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Even for the seasoned outdoorist, it’s good to review wintertime safety protocols so that they are fresh in your mind.
Too often we become relaxed, believing that nothing bad will happen to us. Yet things don’t always go as planned, and it is better to be safe than sorry.
Here are four wintertime safety and awareness issues that everyone should keep in mind.
1. Watch out for black ice.
Black ice is ice hidden under the snow. It can be on roads, walkways, steps or even in your yard where the ground is hard. Fresh snow can create the illusion that it is safe to walk on it. An unexpected fall on ice can lead to serious injuries – and if you hit your head, even death.
Sometimes, though, walking on ice in unavoidable. If so, walk like a penguin. Yes, a penguin! Waddling like a penguin allows you to maintain balance by centering your upper body over your legs. Simply hold your arms out at your sides, keep your feet shoulder distance apart, and take small, waddling steps. Remember to breathe and to stay limber, as well. If you do fall, keeping limber can protect your body from injury, as being too stiff can make injuries worse. Also, try to land on your bum or upper thighs where you have more padding, as opposed to trying to stop the fall with your hands, which can result in fractures or breaks.
2. Know the signs of frostbite.
Frostnip is the tingling feeling that happens first, and it is a warning sign that your body parts are becoming too cold. When you feel tingling in your fingers, hands, toes, feet, nose or ears, it is a sign that you need to warm up. If you ignore the signs, it can lead to frostbite. During this first stage, you will notice redness, and it might be painful, but permanent damage will not occur as long as you take action.
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Frostbite begins when your skin becomes numb and starts to turn pale, or even white. You may start to feel warm, but this is not a good sign at this stage because it is an adverse reaction to the frostbite. If not treated immediately, the skin of the affected body parts will start to die and will turn black.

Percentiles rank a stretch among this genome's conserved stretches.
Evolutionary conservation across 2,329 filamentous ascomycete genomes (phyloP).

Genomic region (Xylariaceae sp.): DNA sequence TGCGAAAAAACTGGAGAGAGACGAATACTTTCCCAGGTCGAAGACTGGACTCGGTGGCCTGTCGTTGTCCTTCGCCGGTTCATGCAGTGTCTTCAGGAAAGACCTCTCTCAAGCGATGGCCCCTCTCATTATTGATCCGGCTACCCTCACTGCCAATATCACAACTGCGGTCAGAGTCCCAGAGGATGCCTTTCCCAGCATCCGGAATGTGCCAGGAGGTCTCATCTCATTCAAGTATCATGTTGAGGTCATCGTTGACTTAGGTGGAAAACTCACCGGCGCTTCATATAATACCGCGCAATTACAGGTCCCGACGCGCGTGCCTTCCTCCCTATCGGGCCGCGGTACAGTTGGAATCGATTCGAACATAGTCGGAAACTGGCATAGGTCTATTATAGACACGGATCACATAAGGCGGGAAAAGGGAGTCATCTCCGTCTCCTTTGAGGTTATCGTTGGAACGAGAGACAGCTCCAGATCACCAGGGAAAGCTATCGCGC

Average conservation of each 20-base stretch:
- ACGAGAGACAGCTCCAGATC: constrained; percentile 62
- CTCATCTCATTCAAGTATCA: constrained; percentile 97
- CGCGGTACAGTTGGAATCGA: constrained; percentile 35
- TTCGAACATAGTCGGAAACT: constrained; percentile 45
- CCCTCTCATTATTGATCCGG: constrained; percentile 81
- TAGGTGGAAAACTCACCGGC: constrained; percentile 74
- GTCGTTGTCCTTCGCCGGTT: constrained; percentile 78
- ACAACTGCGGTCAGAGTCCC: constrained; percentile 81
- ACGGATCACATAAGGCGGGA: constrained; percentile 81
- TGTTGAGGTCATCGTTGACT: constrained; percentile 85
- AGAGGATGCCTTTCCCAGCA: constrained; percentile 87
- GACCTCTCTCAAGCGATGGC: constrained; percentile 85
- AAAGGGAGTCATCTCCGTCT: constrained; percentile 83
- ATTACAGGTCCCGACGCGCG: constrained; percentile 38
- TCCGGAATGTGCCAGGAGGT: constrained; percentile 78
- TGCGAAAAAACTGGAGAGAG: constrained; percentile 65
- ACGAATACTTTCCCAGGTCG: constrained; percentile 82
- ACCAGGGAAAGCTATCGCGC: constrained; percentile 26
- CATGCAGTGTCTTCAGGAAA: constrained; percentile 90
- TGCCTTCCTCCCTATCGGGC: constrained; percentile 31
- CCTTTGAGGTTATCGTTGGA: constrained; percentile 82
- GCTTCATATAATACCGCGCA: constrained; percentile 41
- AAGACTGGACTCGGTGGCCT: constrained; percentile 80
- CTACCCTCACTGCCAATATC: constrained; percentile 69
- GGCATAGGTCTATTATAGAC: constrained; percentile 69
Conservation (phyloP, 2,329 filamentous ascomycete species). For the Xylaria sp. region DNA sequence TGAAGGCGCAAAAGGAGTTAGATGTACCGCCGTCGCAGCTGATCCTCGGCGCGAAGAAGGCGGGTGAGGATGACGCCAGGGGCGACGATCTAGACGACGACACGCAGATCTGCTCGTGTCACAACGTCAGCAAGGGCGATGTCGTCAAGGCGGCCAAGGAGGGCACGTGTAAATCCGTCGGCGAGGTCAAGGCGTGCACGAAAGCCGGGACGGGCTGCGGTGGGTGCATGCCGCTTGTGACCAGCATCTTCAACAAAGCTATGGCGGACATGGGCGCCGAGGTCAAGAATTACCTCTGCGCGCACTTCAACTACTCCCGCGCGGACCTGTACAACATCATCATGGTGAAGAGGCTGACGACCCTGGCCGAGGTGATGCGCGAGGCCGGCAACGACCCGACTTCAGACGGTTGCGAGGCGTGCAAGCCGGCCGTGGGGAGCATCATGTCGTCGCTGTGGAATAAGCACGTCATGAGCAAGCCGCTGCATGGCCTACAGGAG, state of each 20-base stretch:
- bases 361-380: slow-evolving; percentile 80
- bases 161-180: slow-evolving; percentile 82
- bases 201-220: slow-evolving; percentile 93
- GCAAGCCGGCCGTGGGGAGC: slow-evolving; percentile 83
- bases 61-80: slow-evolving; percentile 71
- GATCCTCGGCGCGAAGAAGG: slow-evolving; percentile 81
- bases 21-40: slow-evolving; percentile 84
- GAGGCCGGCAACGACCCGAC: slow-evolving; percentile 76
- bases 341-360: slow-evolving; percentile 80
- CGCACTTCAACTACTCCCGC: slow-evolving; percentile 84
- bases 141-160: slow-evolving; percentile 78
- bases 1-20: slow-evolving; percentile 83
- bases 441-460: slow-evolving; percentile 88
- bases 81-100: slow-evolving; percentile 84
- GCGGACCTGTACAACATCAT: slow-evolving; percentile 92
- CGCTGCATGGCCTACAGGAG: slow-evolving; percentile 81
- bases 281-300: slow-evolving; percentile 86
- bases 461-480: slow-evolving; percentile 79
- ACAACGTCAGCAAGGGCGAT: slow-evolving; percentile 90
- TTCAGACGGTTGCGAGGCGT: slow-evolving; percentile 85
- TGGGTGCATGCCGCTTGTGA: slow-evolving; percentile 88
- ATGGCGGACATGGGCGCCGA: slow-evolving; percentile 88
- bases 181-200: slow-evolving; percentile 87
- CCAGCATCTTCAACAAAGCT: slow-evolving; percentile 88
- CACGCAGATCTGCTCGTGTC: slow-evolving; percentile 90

As your body tries to fight the frostbite, you may experience intense shivering, loss of coordination, slurred speech and drowsiness. It is imperative to seek warmth and emergency help as soon as possible.
3. Monitor carbon monoxide levels.
Carbon monoxide is an odorless, invisible gas. Without taking proper measures, you will not know it is present until it is too late. Therefore, it is imperative to keep a carbon monoxide detector in your home and any other place where you use a heat source.
Carbon monoxide can be produced from a natural gas or wood fireplace, as well as from kerosene and similarly fueled heaters. A good way to prevent carbon monoxide poisoning is to have your equipment checked each season and ensure there is proper ventilation.
Here are the signs of carbon monoxide poisoning:
- A dull headache.
- Shortness of breath.
- Blurred vision.
- Loss of consciousness.
Don’t let these symptoms fool you into thinking you simply have the flu, especially if you use one of the heat sources mentioned. Get outside immediately in the fresh air. Call 911 as soon as possible and have your home and source tested for the leak.
4. Watch for the signs of hypothermia.
Don’t take shivering lightly. It could be a sign that your core body temperature is dropping. Shivering doesn’t mean you are in danger yet, however. You still have time to act. If the shivering becomes uncontrollable, more than likely hypothermia is setting in. It is imperative that you get to a warm place soon.
Know the signs of hypothermia:
- You experience
- You start to feel clumsy.
- You begin to feel drowsy.
- The shivering becomes uncontrollable.
- The shivering stops
- Your speech is slurred.
- You notice you are making poor decisions.
- Your energy levels are dropping fast.
Treatments for hypothermia:
- Remove any wet clothing.
- Keep moving. You need to raise your body temperature.
- Move toward warmth and a shelter if possible.
- Begin re-warming with dry clothing, blankets, heat packs or by a fire.
- Drink hot liquids — but, not alcohol or caffeine, which can aid in heat loss.
Remember that other hazards are possible too, such as injuries from shoveling snow. Be smart, be aware, and do things as safely as possible.
It is better to be prepared for wintertime emergencies than not to be. You never know when you might find yourself in a survival situation.
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This article first appeared on offthegridnews.com See it here